Churches as polling places

Of the UK’s 31,855 polling places 5,967 (or 19%) are located in church buildings, according to research released by the National Churches Trust (NCT) on 29 April 2015. The proportion varies by sub-nation and region, ranging from 25% in Greater London down to 12% in Scotland and Northern Ireland (with 20% in Wales and 19% in England as a whole). Constituency-level variations are even greater; for instance, in Sheffield Hallam (seat of Nick Clegg, leader of the Liberal Democrats) two-fifths of polling places are in church buildings. Figures are based on information collected from local authorities during the last UK-wide election, for the European Parliament in May 2014. A number of non-Christian places of worship also serve as polling places but the NCT did not analyse these. The NCT’s press release is at:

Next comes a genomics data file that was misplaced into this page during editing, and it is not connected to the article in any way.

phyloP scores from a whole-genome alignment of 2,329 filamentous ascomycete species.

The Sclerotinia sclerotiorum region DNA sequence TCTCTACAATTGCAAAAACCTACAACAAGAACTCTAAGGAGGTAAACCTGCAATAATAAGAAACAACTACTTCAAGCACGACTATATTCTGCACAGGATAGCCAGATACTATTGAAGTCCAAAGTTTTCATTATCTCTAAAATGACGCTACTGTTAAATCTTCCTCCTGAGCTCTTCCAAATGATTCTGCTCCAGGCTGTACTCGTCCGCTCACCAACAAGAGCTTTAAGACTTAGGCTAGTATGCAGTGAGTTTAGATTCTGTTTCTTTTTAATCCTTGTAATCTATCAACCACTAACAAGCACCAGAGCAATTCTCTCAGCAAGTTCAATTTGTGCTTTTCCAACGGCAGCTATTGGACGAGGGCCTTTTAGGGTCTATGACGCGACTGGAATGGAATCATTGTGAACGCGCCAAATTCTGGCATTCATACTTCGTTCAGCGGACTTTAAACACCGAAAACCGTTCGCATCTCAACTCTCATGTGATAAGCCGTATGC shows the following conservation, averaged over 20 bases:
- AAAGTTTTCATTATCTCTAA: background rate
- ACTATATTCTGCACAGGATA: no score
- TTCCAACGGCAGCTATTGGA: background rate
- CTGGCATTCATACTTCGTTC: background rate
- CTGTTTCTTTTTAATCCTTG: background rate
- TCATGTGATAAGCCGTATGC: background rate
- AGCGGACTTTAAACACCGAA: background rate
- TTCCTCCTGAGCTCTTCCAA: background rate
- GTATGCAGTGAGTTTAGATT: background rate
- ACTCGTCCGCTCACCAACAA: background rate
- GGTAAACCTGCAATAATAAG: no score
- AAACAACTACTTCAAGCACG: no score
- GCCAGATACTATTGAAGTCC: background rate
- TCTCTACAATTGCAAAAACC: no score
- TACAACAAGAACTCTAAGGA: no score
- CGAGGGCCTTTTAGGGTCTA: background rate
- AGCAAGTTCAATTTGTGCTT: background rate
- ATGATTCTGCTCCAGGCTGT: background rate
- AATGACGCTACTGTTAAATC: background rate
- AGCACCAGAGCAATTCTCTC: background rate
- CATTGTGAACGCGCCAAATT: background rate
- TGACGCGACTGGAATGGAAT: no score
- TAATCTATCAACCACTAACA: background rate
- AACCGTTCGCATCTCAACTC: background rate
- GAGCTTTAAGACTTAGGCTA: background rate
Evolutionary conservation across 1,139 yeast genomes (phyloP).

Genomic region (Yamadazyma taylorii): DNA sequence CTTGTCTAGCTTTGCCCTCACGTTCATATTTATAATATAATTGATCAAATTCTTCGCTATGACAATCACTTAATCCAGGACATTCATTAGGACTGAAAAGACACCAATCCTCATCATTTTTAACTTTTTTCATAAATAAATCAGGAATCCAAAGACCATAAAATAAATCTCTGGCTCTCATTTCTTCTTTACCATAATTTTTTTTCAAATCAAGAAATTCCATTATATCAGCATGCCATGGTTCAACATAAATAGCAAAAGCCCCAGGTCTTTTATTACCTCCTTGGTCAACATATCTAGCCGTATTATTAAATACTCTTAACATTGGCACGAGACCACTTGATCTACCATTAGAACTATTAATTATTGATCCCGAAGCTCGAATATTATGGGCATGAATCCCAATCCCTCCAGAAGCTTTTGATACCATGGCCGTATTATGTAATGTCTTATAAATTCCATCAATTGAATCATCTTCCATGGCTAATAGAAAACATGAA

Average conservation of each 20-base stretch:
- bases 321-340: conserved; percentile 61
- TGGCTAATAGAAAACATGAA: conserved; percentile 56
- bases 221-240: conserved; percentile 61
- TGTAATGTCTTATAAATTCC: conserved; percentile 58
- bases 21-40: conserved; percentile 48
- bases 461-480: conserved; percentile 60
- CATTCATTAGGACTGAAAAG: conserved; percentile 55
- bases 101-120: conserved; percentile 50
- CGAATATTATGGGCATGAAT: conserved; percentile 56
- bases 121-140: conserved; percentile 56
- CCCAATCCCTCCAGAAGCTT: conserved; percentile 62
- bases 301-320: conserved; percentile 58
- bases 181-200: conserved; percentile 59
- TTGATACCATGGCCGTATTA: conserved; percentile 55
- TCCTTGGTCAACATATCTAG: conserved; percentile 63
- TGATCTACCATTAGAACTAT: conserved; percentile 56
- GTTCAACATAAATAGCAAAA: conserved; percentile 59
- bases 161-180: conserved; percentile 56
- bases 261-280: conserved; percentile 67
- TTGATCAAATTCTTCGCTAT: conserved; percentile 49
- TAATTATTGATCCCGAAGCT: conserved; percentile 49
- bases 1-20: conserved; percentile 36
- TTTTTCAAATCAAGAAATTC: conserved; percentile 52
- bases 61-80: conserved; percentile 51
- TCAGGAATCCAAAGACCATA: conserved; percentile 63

http://www.nationalchurchestrust.org/news/church-buildings-play-vital-role-2015-general-election